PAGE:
As you can see, the student "performance of understanding" demonstrates many of the objectives of the instruction.  1.) Does this student understand the difficulties of life in the colonies?  The student does this to a degree but clearly has some misconceptions.  2.) Does the student understand contrasting perspectives?  Again, there is evidence in this single sentence to the degree the student can demonstrate his/her understanding of contrasting perspectives. 3.) Is the student capable of explaining this contrast using appropriate and sophisticated language?  Here is the strength of the student and the specific scaffold contributed to this student's performance.  What's powerful about this is the specific  feedback  that I can give this student to move his/her learning forward.  I'm not left to wonder if process or content is the issue because I used the content to scaffold the process.  So, if our goal of any instruction is to use the Common Core State Standards as an inverted scaffold toward proficiency and independence, then it's never about working toward the standards and skills in isolation, but in intentional and thoughtful spiraling that provides students with the opportunities to get the feedback they need to be independent.  Thanks, Chris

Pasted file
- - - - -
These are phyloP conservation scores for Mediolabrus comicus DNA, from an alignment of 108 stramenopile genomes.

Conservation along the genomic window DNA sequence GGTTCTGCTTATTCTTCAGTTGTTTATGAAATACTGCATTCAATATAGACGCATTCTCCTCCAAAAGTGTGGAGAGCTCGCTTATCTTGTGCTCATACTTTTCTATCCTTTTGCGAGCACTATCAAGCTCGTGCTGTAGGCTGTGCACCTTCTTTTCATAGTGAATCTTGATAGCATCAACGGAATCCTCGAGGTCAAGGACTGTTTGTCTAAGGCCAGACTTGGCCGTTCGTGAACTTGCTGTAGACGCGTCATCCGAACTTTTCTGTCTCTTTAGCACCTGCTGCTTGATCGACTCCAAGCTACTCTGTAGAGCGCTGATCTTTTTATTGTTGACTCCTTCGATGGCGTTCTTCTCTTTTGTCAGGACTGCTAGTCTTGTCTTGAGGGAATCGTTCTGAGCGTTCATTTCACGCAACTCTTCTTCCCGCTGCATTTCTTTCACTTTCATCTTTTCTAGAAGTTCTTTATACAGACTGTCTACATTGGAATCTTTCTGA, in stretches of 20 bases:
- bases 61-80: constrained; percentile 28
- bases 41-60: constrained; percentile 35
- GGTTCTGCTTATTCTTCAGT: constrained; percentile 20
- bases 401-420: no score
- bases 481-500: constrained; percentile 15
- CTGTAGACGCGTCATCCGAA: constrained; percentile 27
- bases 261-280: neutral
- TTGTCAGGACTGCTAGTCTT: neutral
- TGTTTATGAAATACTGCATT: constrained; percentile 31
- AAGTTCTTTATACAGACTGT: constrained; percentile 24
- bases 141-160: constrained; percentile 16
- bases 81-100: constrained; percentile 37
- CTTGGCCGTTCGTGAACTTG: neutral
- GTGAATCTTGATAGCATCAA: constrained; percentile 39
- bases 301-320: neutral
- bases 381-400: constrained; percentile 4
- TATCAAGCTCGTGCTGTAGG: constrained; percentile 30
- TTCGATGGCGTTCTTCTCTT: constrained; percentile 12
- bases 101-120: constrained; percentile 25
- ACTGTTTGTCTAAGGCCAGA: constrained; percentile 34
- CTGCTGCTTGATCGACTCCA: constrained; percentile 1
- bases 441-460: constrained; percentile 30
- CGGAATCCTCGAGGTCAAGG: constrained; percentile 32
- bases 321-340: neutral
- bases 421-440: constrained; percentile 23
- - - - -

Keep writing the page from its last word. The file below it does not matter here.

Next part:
Have you ever had one of those moments when you realize the way you've been thinking about something is completely backward?  I experienced one of those humbling moments recently.  While trying to establish a strong scaffold for the cognitive stamina needed to master the skills in the Common Core Literacy Standards, I realized I was going about it all wrong.  

I made the mistake of starting with #1. Here's the CCSS Literacy Standards for History/Social Studies
 

An important standard right?  Probably at the heart of a student being an informed citizen and certainly an important step toward college and career readiness.  But, what happens when a standard like this becomes the goal, the destination, instead of a step toward a much more important goal?

That more important goal is the one I rarely considered, but a recent experience with some students and teachers helped me see that Standard 10  clearly articulates the purpose of the CCSS:  

  • CCSS.ELA-Literacy.RH.6-8.10 By the end of grade 8, read and comprehend history/social studies texts in the grades 6–8 text complexity band independently and proficiently.

 

Those final 3 words, "independently and proficiently" give standards 1-9 the scope and significance that each standard loses in isolation.  How do we scaffold instruction that builds students towards independence?  From a recent experience this point became clear to me that students demonstrating proficiency through independence.  

 

Well that may seem like an obvious statement, careful and intentional instruction not only builds students to proficiency, but also must do so while building independence.  In our students that struggle and need support, do we ever get them to independence?  It seems to me that we often ask students to demonstrate independence before they've established proficiency.